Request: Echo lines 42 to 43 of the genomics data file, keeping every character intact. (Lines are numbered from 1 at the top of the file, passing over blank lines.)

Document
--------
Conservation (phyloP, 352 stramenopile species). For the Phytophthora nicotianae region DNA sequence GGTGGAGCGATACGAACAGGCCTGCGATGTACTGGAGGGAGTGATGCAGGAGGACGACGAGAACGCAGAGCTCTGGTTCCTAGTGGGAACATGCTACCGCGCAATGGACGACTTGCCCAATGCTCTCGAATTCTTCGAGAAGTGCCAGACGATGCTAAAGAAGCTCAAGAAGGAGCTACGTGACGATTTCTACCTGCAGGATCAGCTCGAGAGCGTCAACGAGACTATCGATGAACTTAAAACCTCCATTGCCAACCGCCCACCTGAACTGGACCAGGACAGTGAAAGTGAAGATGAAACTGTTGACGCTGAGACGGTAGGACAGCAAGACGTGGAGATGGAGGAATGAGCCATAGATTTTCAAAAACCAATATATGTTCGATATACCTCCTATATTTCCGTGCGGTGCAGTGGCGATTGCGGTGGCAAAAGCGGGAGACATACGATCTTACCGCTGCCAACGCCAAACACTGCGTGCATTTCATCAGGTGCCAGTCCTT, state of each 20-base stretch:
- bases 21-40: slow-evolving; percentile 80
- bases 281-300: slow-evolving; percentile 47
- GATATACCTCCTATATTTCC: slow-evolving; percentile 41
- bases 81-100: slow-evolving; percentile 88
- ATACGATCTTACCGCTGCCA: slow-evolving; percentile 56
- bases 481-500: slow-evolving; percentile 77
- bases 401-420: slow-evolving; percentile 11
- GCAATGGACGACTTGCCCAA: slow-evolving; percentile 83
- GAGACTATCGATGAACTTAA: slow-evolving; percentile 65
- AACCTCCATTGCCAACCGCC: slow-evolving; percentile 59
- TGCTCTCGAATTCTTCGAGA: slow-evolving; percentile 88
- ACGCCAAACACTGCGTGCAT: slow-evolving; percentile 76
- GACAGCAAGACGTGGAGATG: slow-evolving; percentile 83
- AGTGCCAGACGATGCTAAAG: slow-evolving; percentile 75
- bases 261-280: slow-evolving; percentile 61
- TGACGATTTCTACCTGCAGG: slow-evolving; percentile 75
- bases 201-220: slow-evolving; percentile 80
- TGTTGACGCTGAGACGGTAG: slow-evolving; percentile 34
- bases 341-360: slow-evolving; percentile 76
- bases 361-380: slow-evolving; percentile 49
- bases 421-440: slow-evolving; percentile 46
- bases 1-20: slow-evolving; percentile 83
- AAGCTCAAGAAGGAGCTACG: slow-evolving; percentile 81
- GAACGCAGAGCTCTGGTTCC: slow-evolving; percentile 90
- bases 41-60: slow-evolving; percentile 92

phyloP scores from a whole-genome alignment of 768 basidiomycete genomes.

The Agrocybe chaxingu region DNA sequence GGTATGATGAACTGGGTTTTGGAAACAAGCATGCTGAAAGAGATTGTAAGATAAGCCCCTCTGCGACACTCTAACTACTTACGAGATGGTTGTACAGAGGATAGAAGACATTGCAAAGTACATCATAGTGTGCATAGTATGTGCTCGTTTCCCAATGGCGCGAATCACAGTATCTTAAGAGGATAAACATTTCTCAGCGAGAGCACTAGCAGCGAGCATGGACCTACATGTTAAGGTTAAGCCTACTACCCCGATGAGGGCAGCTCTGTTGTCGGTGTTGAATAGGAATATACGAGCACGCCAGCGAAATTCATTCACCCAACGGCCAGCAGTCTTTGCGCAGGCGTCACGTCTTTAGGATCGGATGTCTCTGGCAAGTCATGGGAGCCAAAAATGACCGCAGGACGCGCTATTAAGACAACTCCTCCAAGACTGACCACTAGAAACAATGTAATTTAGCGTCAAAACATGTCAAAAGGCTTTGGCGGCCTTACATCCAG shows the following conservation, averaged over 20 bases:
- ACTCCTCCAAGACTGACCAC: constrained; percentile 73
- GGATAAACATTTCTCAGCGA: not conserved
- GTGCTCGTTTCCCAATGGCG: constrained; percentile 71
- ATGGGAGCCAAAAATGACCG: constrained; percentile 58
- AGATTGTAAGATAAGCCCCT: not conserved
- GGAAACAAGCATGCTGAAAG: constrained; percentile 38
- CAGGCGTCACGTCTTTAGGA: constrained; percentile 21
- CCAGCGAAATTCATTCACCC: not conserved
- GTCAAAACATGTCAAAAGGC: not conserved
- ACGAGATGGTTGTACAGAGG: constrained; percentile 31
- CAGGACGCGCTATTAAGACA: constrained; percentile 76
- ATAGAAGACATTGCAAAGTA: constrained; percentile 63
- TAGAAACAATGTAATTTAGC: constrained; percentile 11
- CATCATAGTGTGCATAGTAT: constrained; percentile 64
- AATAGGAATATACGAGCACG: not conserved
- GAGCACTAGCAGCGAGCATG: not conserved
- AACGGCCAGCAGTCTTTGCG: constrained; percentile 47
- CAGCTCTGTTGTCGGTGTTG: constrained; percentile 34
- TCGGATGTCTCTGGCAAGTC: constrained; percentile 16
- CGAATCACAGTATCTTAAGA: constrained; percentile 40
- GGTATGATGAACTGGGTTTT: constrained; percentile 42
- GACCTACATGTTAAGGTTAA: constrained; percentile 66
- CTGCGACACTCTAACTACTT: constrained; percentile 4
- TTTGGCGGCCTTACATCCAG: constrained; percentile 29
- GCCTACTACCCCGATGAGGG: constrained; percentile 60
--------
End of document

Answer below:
- CATCATAGTGTGCATAGTAT: constrained; percentile 64
- AATAGGAATATACGAGCACG: not conserved